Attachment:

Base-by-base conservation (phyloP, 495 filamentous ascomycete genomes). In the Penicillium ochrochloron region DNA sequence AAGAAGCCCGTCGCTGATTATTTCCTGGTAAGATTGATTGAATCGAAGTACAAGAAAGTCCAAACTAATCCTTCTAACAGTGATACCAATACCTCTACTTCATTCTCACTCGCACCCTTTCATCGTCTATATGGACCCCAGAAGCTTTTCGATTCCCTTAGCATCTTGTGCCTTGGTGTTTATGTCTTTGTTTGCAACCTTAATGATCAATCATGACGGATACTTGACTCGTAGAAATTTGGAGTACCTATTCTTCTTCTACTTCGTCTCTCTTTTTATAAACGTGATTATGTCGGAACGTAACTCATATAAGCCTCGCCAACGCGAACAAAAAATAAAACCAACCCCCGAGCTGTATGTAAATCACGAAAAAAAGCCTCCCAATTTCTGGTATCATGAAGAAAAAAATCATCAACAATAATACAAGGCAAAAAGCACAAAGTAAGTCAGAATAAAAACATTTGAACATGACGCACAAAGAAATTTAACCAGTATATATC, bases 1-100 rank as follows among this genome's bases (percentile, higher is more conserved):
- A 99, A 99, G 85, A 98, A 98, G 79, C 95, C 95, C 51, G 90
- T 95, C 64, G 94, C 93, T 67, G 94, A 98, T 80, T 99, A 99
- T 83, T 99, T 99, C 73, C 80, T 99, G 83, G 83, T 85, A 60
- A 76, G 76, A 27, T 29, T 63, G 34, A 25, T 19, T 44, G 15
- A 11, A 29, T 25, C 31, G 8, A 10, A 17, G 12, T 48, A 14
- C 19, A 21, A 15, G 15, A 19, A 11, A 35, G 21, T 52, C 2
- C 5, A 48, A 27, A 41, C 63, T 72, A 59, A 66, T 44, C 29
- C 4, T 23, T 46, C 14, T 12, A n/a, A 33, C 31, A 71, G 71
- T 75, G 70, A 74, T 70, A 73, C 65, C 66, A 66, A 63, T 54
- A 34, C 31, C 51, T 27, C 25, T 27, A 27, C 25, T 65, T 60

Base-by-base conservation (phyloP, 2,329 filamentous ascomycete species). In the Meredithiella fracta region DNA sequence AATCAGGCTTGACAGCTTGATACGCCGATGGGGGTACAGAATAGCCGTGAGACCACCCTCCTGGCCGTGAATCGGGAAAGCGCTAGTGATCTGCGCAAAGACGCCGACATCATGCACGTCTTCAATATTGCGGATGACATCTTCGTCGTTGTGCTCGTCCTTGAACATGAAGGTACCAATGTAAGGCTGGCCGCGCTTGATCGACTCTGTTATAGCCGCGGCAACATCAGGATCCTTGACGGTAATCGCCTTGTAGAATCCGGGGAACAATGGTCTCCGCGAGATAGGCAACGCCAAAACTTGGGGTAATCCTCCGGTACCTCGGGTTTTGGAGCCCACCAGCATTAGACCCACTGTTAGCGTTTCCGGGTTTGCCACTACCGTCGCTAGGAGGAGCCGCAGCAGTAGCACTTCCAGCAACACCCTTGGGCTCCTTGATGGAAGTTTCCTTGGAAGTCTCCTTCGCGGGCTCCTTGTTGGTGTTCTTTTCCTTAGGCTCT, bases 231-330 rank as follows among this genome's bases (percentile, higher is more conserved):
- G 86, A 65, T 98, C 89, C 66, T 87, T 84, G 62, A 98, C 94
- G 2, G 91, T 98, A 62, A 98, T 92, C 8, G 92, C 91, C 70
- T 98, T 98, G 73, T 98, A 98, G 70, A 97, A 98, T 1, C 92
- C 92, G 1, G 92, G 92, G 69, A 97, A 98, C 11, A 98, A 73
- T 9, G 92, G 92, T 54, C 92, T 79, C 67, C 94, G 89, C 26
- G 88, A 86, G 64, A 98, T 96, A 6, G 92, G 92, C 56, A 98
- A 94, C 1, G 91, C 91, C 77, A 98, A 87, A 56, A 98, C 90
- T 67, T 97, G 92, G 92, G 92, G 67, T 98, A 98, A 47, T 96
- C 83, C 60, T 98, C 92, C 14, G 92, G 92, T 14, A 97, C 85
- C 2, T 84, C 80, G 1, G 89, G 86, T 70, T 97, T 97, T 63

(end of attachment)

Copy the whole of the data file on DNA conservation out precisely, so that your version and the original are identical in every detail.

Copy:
Base-by-base conservation (phyloP, 495 filamentous ascomycete genomes). In the Penicillium ochrochloron region DNA sequence AAGAAGCCCGTCGCTGATTATTTCCTGGTAAGATTGATTGAATCGAAGTACAAGAAAGTCCAAACTAATCCTTCTAACAGTGATACCAATACCTCTACTTCATTCTCACTCGCACCCTTTCATCGTCTATATGGACCCCAGAAGCTTTTCGATTCCCTTAGCATCTTGTGCCTTGGTGTTTATGTCTTTGTTTGCAACCTTAATGATCAATCATGACGGATACTTGACTCGTAGAAATTTGGAGTACCTATTCTTCTTCTACTTCGTCTCTCTTTTTATAAACGTGATTATGTCGGAACGTAACTCATATAAGCCTCGCCAACGCGAACAAAAAATAAAACCAACCCCCGAGCTGTATGTAAATCACGAAAAAAAGCCTCCCAATTTCTGGTATCATGAAGAAAAAAATCATCAACAATAATACAAGGCAAAAAGCACAAAGTAAGTCAGAATAAAAACATTTGAACATGACGCACAAAGAAATTTAACCAGTATATATC, bases 1-100 rank as follows among this genome's bases (percentile, higher is more conserved):
- A 99, A 99, G 85, A 98, A 98, G 79, C 95, C 95, C 51, G 90
- T 95, C 64, G 94, C 93, T 67, G 94, A 98, T 80, T 99, A 99
- T 83, T 99, T 99, C 73, C 80, T 99, G 83, G 83, T 85, A 60
- A 76, G 76, A 27, T 29, T 63, G 34, A 25, T 19, T 44, G 15
- A 11, A 29, T 25, C 31, G 8, A 10, A 17, G 12, T 48, A 14
- C 19, A 21, A 15, G 15, A 19, A 11, A 35, G 21, T 52, C 2
- C 5, A 48, A 27, A 41, C 63, T 72, A 59, A 66, T 44, C 29
- C 4, T 23, T 46, C 14, T 12, A n/a, A 33, C 31, A 71, G 71
- T 75, G 70, A 74, T 70, A 73, C 65, C 66, A 66, A 63, T 54
- A 34, C 31, C 51, T 27, C 25, T 27, A 27, C 25, T 65, T 60

Base-by-base conservation (phyloP, 2,329 filamentous ascomycete species). In the Meredithiella fracta region DNA sequence AATCAGGCTTGACAGCTTGATACGCCGATGGGGGTACAGAATAGCCGTGAGACCACCCTCCTGGCCGTGAATCGGGAAAGCGCTAGTGATCTGCGCAAAGACGCCGACATCATGCACGTCTTCAATATTGCGGATGACATCTTCGTCGTTGTGCTCGTCCTTGAACATGAAGGTACCAATGTAAGGCTGGCCGCGCTTGATCGACTCTGTTATAGCCGCGGCAACATCAGGATCCTTGACGGTAATCGCCTTGTAGAATCCGGGGAACAATGGTCTCCGCGAGATAGGCAACGCCAAAACTTGGGGTAATCCTCCGGTACCTCGGGTTTTGGAGCCCACCAGCATTAGACCCACTGTTAGCGTTTCCGGGTTTGCCACTACCGTCGCTAGGAGGAGCCGCAGCAGTAGCACTTCCAGCAACACCCTTGGGCTCCTTGATGGAAGTTTCCTTGGAAGTCTCCTTCGCGGGCTCCTTGTTGGTGTTCTTTTCCTTAGGCTCT, bases 231-330 rank as follows among this genome's bases (percentile, higher is more conserved):
- G 86, A 65, T 98, C 89, C 66, T 87, T 84, G 62, A 98, C 94
- G 2, G 91, T 98, A 62, A 98, T 92, C 8, G 92, C 91, C 70
- T 98, T 98, G 73, T 98, A 98, G 70, A 97, A 98, T 1, C 92
- C 92, G 1, G 92, G 92, G 69, A 97, A 98, C 11, A 98, A 73
- T 9, G 92, G 92, T 54, C 92, T 79, C 67, C 94, G 89, C 26
- G 88, A 86, G 64, A 98, T 96, A 6, G 92, G 92, C 56, A 98
- A 94, C 1, G 91, C 91, C 77, A 98, A 87, A 56, A 98, C 90
- T 67, T 97, G 92, G 92, G 92, G 67, T 98, A 98, A 47, T 96
- C 83, C 60, T 98, C 92, C 14, G 92, G 92, T 14, A 97, C 85
- C 2, T 84, C 80, G 1, G 89, G 86, T 70, T 97, T 97, T 63